Speculation of the Hunter Class Frigate Program moving offshore have been dismissed by BAE Systems Australia and South Australian Premier Peter Malinauskas.
The $45 billion program remains slated for construction in Osborne, South Australia, with Malinauskas stating he will hold the federal government to account over their commitment to contrast the frigates here.
Defence industry has been awaiting the program's fate since the April release of the Defence Strategic Review (DSR), which recommended a review of the Navy's surface combatant fleet to ensure it aligns with Australia's current strategic needs.
The review was submitted to the federal government in September, and its anticipated release early next year has raised concerns with the Defence Teaming Centre (DTC).
Libby Day, CEO of the DTC said in the current environment delaying the release of the Navy’s surface combatant fleet review until next year is simply not an option.
“The Defence Teaming Centre is urging the government to take action and confirm whether the rumours hold any truth,” Libby said.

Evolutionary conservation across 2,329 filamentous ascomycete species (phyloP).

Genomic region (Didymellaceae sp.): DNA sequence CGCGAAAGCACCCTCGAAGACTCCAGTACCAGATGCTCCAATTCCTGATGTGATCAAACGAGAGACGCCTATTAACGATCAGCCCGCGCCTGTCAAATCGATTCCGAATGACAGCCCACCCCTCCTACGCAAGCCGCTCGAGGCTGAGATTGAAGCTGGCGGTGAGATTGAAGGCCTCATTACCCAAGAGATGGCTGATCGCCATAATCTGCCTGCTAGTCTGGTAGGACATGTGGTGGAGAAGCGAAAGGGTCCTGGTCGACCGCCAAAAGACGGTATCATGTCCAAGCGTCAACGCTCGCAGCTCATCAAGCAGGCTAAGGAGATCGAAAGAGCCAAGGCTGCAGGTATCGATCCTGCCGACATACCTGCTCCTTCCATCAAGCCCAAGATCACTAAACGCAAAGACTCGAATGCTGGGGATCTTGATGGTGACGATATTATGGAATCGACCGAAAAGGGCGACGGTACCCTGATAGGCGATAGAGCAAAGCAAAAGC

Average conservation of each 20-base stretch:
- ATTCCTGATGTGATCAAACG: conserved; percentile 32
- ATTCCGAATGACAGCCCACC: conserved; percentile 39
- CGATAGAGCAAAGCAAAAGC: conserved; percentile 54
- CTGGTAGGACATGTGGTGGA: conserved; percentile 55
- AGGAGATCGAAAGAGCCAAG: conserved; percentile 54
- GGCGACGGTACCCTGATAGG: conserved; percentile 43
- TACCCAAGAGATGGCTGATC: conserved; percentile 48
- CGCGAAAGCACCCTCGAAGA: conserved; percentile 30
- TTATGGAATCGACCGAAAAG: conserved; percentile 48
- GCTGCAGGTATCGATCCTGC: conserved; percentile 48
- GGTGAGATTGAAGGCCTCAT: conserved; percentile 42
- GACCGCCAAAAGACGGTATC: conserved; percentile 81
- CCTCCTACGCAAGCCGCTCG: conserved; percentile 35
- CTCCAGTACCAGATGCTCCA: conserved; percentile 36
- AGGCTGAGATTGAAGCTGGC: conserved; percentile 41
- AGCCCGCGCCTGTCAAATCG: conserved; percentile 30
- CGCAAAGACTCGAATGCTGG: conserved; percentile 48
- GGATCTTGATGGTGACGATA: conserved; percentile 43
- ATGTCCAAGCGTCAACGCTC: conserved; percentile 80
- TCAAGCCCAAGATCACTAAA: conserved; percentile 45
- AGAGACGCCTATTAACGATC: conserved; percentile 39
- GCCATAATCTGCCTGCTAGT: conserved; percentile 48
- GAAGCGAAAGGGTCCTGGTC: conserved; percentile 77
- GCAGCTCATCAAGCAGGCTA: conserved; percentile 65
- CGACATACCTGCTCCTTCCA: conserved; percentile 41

“They need to start talking to us and be more transparent.
"Businesses are not going to invest in training, infrastructure, building their workforce if there is no certainty.
“BAE Systems Australia have previously said that the Hunter Class Frigate Program would create and sustain more than 5,000 jobs. If our Hunter Class Frigates are to be built offshore, we not only risk losing this highly skilled workforce in our state, but we are also putting our sovereign capability at risk.”
Australia is not the only country dealing with a highly skilled workforce shortage. The US and the UK are also facing the same issue, and it is well known that in the US they are behind on the fleet build and maintenance of the Virginia Class Submarines.
This has the DTC questioning; if the government is considering having the frigates built offshore have, they considered the capability of the UK to be able to complete the build within the time frame.
“Having the frigates built offshore not only goes against the DSR but increases the risk of reduced fleet commonality which reduces the workforce flexibility for crewing, maintenance and support,” Libby said. “We are hopeful that these rumors are false. If the government has made the decision to build these offshore this will stifle our sector, and the broader Australian economy.
“The flow-on effect is job losses in manufacturing, infrastructure and financial services, all essential sectors in supporting Defence and defence industry.”
Read what Craig Lockhart, Managing Director of maritime at BAE Systems Australia has to say about the rumours by clicking here and visiting The Advertiser.